As I walk through the noisy and bustling Ramsis Street, heading towards the mawqaf (microbus station) behind Azbakeya Police Station, my heart starts pounding. I put my phone inside my bag, zip it to make sure it’s closed, fix my clothes so no skin is showing anywhere, and begin my dreadful journey inside the mawqaf.
From the moment I enter, the place is filled with people, and the smell of the ta’meya being thrown in the oil at the shop nearby is stronger than any foul smell from the garbage thrown around. Since I’m not a frequent visitor of the mawqaf, I start asking the passersby where to find the microbuses heading to Sheikh Zayed – my destination.
Thankfully, they direct me. But as they do, and I start walking in the direction they guided me to, I can’t help but notice several eyes scanning me from head to toe. I make sure they notice that I see them, I even loudly state my frustration, but they unhesitatingly continue to stare.
I can’t say it’s peak time. At this mawqaf, there is no peak time. It is always packed. I see a long queue standing at the area I was told it is where the Sheikh Zayed microbuses park.
A few minutes later, once a microbus appears and before the driver stops or parks his vehicle, there is a throng of people crowding around it. Dozens of men pushing and shoving each other to get onto the bus before it becomes full. Any woman who attempts to get on the bus is either shoved in between the men or hit or pushed to the middle, only to immediately turn and see her way out of the bustling crowd.
As I look around, I see women standing with luggage, others with children, young school and college girls, and women heading home from work. All stand in fear of being sexually harassed or being treated with roughness or even violence if they decide to try to get on the bus.
I start to ponder on the idea of having to go through this unpleasant experience every day for my commute. I wonder what it must be like for women who carry this unfortunate fate.
After repeated attempts to get on the bus and seeing crowds of men pushing and arguing, I surrender and stand helplessly, not knowing what to do next. I start making conversation with two young girls, who turn out to be college students, originally not from Cairo, and have been waiting at the mawqaf for more than an hour, unable to get a ride.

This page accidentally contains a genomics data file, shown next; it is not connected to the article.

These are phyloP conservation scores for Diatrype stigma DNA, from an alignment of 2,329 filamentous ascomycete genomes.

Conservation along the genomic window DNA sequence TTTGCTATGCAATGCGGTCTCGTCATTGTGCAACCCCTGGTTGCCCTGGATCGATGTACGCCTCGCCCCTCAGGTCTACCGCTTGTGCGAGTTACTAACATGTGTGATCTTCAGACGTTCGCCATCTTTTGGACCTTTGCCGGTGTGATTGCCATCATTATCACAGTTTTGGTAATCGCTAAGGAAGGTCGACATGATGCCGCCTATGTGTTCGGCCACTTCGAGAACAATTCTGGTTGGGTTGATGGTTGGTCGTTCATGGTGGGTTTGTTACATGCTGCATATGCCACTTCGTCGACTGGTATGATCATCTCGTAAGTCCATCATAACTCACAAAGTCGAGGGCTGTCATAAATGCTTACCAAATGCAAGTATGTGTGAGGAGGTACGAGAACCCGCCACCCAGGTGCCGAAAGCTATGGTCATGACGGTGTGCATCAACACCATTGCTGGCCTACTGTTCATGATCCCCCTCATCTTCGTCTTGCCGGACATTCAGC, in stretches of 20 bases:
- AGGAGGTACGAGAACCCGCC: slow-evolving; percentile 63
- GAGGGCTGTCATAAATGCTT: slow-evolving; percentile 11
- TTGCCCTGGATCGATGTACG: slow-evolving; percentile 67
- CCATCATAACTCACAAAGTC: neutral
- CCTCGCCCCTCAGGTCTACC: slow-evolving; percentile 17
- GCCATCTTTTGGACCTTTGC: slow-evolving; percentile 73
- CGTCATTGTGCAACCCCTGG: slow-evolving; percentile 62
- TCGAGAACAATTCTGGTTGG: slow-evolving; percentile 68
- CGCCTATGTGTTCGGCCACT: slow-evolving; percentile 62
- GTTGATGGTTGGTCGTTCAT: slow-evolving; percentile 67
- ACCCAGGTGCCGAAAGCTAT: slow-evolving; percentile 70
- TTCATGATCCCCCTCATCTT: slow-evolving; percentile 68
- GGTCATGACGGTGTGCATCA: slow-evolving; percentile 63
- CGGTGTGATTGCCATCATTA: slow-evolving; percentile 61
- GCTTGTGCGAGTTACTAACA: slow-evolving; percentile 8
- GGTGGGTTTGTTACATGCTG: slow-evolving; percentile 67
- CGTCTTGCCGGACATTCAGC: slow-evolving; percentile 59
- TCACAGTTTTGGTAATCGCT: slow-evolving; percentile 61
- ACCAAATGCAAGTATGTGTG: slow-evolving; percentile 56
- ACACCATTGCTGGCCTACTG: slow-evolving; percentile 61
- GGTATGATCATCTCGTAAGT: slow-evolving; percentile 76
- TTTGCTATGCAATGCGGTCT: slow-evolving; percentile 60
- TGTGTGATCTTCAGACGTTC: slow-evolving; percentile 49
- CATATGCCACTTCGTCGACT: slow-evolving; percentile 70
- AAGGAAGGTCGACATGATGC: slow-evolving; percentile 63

All of a sudden, we hear a driver loudly announcing that he will only be taking women in his vehicle. As men proclaim their disagreement, he tells them to “consider these women your mother, wife, or sister,” – an idea that many Egyptian men use to contextualize and empathize with the struggles of women.
As we hop onto the bus, I feel relieved, but I also begin to contemplate the different scenario that would have taken place if this driver had not taken that initiative. Between 30 to 40 minutes of hopeless waiting time, I saw women pleading to drivers saying “my daughter is alone in the street” and others trying to calm their children who have been standing for hours, while young girls stand worried and concerned, looking around expectant of any kind of harassment they may experience.
Despite being grateful that the mawqaf journey is over, the road to Sheikh Zayed in the microbus is longer than it actually is. Microbuses are the fastest transportation method in Cairo, yet time does not pass when you’re in a vehicle driven by a reckless driver and cannot complain because that’s how all microbus drivers conduct their vehicles. Moreover, this specific driver did you a favor, so how dare you disapprove of his driving?
Millions of Cairenes, women and men alike, rely heavily on microbuses for commuting daily. Their accessible prices allow for them to be a key mode of transportation for everyone, including the working class, a social group in which women have almost no choice but to work. Although the metro is another affordable option, it does not travel everywhere, and travelers often need to take another form of transportation to get to their final destination.
Most cannot afford to take a taxi every day, as their distance-dependent prices can rise to enormous heights in the vastness of Cairo. As the fastest widest-reaching form of transportation in the megacity, it is not sustainable or just that the essential service of microbuses should be so inaccessible, and potentially dangerous, to half the population.
The opinions and ideas expressed in this article are the author’s and do not necessarily reflect the views of Egyptian Streets’ editorial team. To submit an opinion article, please email [email protected]